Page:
Argentine President Néstor Kirchner's decision on July 25 to strip retired military officers of their long-standing immunity from extradition for human rights abuses during the 1976-1983 dictatorship led to the arrest of at least 40 people. But Kirchner is not only helping the country confront its "dirty war." The move could prove a masterstroke in consolidating the new Peronist President's political base.
Kirchner has surprised the skeptics. They shrugged when he pledged, upon taking office on May 25, to stamp out corruption and put an end to official impunity -- just as his predecessors have vowed. But Kirchner has distanced himself from the pack by doggedly pursuing some of the country's most mistrusted institutions -- the Supreme Court, police, and even labor unions, traditionally a staunch Peronist ally. In going after the military responsible for the disappearance of 30,000 suspected leftists in the last dictatorship, Kirchner, who was jailed briefly for activism in the 1970s, has homed in on the most powerful symbol of the old model he aims to break.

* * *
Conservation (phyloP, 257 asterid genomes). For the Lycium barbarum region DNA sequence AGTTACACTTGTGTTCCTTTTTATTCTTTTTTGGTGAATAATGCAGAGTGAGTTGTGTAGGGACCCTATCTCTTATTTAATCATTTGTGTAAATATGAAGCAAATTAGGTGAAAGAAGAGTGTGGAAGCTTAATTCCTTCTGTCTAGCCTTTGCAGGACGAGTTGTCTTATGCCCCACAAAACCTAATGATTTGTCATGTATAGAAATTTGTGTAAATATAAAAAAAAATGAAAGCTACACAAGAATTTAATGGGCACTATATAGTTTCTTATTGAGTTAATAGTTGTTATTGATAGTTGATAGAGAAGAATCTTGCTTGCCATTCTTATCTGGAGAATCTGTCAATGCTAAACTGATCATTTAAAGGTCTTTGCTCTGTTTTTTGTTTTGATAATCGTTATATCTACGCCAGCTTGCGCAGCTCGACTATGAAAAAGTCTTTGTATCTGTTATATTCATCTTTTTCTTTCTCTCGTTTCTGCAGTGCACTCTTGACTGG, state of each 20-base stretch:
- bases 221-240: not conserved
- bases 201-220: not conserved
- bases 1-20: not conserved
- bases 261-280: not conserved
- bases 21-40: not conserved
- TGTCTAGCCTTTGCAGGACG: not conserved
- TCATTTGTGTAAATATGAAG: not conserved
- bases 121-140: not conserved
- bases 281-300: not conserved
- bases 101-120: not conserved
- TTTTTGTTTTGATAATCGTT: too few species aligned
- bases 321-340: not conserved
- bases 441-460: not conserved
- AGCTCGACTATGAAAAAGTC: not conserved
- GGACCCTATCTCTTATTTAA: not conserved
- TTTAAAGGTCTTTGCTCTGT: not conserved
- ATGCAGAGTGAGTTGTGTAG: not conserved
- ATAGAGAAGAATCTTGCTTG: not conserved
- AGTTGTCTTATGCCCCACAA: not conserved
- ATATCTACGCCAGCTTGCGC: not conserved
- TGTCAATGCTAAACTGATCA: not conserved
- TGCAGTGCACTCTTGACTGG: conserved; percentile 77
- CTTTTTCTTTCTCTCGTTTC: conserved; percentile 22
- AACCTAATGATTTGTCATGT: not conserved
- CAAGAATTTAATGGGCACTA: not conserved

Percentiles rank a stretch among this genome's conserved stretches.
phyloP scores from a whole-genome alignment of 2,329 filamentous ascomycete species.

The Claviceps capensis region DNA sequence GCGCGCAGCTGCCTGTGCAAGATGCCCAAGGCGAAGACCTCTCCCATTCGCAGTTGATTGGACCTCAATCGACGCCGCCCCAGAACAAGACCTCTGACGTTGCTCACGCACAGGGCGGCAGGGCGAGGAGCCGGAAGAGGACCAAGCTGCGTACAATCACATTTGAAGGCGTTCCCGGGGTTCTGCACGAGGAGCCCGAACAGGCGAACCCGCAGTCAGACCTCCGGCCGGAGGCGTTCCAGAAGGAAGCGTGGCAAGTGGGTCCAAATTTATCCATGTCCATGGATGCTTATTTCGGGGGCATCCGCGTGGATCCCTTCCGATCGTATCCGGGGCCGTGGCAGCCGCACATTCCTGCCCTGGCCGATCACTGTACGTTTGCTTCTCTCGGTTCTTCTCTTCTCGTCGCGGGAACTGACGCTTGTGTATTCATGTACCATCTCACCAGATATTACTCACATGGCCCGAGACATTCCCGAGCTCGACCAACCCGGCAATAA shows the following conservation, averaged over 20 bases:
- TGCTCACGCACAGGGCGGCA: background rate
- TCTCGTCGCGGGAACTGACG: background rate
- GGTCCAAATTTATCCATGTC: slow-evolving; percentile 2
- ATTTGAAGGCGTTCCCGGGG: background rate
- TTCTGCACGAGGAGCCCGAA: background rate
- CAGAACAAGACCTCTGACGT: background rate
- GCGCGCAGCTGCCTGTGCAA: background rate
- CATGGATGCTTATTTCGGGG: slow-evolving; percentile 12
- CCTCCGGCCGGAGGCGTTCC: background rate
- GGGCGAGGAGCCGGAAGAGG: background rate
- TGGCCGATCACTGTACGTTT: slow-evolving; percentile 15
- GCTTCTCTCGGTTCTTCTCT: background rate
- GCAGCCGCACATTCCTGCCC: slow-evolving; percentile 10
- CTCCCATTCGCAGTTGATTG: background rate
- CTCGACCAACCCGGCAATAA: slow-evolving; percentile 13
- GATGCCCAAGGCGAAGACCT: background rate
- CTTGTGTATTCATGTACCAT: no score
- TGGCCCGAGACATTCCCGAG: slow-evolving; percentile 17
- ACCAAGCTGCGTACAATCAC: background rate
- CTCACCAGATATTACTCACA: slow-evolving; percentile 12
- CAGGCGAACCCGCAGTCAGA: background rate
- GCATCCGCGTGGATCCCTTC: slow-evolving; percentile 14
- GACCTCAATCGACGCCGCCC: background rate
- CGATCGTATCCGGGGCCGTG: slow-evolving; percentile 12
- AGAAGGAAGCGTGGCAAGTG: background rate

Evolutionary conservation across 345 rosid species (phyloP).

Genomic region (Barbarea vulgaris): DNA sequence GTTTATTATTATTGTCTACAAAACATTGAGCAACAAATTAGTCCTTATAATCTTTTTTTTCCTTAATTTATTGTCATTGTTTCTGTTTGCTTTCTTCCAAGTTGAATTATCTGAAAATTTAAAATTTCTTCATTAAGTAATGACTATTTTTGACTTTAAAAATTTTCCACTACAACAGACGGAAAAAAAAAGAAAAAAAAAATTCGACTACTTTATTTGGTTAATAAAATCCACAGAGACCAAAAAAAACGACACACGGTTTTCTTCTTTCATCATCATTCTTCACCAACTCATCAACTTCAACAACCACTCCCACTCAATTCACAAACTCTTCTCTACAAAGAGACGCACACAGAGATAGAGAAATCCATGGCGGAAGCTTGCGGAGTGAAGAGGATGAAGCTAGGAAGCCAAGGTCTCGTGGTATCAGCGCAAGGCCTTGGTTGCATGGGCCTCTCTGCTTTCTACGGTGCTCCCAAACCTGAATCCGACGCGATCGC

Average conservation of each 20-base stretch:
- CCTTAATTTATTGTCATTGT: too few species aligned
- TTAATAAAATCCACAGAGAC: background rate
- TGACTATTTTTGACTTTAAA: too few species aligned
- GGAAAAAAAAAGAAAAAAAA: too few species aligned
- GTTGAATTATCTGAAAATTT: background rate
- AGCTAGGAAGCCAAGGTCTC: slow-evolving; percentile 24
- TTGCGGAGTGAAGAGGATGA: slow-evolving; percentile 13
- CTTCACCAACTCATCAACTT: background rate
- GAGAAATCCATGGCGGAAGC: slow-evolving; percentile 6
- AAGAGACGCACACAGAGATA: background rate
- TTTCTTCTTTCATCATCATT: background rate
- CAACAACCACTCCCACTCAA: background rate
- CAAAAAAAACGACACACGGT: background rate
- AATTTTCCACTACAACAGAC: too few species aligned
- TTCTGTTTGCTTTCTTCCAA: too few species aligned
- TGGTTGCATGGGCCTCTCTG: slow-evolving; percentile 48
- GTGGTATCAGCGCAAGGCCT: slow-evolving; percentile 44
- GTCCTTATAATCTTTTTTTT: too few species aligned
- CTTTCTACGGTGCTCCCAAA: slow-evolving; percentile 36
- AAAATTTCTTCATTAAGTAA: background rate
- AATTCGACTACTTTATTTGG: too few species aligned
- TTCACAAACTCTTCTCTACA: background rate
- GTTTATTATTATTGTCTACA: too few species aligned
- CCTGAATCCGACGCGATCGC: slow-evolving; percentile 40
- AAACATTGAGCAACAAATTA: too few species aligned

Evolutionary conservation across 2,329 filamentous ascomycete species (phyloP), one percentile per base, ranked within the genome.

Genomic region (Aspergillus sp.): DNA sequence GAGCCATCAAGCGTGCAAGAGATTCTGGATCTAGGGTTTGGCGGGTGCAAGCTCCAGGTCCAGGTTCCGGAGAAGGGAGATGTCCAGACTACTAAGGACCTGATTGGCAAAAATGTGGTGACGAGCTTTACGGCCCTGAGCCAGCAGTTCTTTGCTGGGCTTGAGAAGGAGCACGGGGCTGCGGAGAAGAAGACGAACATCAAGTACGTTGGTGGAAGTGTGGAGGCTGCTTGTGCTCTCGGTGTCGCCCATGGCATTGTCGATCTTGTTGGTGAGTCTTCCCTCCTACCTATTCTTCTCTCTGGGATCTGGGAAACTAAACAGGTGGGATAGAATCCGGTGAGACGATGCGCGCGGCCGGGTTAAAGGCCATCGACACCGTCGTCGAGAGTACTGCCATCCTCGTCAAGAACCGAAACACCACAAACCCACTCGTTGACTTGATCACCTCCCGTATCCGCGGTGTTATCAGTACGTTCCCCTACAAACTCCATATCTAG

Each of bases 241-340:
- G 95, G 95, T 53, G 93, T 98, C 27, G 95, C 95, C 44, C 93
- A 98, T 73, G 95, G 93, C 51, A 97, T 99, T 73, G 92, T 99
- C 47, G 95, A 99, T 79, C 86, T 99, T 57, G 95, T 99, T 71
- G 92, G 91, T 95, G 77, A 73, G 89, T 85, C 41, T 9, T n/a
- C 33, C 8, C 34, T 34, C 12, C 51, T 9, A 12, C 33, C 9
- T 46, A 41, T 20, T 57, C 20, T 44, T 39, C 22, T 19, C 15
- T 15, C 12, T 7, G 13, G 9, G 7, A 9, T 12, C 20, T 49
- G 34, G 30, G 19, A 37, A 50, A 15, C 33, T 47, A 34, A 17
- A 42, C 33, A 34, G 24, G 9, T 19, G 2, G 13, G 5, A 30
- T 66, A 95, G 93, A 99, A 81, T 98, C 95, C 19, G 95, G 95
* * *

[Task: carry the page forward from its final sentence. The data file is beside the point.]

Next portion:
Argentines are applauding. Kirchner's popularity rating has soared to almost 80% -- an amazing jump given that he was elected by default with 23% of the vote after the top vote-getter, Carlos Menem, withdrew from a scheduled second round. Kirchner may need that political capital if he has to agree to tough, controversial demands from the International Monetary Fund to meet a September deadline for a new loan accord and roll over $6 billion in multilateral debt due by yearend.
By Joshua Goodman in Buenos Aires
Edited by Rose Brady